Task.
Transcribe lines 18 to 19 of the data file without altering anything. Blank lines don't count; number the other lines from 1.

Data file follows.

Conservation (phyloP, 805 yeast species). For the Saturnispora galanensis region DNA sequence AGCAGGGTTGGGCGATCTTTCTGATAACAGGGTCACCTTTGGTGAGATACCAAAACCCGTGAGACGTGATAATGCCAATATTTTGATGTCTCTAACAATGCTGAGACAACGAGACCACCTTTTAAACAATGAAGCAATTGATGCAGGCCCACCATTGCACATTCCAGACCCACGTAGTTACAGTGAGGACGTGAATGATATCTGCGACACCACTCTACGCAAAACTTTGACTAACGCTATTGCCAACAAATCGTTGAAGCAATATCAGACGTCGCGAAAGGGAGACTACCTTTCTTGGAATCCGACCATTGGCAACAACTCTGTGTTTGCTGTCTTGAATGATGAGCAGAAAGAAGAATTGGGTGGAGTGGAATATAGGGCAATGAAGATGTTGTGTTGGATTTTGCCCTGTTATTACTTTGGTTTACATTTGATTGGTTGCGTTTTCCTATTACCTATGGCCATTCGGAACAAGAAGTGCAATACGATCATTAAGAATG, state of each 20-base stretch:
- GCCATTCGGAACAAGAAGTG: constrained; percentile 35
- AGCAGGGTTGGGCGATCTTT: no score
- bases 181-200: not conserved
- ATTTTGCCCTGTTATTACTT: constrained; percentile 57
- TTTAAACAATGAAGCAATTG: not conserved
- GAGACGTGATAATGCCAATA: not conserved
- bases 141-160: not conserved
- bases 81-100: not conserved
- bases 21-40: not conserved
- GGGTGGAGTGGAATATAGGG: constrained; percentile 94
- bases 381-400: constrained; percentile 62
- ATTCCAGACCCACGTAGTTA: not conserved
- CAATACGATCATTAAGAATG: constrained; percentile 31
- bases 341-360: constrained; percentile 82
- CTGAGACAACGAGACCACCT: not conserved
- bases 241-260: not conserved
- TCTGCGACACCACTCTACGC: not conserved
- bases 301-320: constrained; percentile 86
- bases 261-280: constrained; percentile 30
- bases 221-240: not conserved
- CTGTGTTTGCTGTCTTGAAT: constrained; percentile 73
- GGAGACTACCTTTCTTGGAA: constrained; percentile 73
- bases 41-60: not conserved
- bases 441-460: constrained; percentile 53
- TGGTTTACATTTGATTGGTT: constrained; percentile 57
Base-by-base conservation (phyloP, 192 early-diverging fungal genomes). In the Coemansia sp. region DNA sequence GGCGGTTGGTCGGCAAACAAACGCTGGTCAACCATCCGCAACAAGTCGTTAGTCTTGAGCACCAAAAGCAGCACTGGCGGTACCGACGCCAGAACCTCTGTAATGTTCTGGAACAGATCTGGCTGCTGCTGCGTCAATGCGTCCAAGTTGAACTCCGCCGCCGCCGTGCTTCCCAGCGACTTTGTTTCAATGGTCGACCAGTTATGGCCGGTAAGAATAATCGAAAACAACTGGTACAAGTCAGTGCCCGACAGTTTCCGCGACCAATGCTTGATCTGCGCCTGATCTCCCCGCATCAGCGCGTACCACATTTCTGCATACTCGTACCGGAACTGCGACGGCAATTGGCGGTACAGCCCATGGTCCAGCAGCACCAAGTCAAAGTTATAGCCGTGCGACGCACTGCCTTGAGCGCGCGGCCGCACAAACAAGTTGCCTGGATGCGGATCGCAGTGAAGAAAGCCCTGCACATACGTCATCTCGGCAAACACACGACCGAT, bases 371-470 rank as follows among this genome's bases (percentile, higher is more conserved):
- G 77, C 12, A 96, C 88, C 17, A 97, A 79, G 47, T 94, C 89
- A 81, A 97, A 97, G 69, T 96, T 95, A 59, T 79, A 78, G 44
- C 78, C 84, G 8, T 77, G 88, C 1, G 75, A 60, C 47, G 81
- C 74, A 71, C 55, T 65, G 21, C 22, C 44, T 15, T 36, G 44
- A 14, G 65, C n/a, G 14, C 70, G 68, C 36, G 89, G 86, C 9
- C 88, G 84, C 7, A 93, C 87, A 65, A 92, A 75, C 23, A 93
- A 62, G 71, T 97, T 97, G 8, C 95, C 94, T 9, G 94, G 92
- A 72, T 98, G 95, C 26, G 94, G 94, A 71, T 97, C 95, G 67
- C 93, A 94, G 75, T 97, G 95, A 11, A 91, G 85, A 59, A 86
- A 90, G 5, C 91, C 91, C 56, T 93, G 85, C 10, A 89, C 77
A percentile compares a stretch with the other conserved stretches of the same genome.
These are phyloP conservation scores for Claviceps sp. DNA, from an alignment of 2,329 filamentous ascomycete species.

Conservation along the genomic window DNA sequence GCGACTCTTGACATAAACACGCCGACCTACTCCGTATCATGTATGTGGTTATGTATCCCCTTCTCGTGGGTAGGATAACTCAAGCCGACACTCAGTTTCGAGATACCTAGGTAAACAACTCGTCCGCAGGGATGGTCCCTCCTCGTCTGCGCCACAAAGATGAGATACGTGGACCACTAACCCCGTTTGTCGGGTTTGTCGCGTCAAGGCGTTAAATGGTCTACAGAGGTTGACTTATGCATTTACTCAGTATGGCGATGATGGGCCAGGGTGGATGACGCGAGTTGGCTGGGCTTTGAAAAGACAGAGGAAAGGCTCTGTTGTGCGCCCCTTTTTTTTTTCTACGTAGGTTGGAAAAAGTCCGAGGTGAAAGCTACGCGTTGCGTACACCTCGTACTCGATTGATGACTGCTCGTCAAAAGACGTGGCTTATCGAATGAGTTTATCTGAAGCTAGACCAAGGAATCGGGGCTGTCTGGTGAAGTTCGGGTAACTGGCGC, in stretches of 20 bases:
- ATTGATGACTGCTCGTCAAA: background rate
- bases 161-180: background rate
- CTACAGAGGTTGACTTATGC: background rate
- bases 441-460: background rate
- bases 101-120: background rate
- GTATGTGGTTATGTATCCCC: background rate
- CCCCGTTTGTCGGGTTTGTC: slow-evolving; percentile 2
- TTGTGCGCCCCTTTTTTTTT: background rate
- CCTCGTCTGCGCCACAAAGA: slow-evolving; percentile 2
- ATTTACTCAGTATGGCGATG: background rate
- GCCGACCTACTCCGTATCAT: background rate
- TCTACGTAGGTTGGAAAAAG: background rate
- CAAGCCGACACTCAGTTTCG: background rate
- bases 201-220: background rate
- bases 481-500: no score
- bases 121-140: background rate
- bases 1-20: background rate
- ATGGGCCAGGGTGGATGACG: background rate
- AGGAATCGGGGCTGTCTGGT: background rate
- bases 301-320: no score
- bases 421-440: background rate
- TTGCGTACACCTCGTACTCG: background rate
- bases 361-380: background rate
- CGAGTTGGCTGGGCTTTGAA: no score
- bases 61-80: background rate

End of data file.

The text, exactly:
- TCTGCGACACCACTCTACGC: not conserved
- bases 301-320: constrained; percentile 86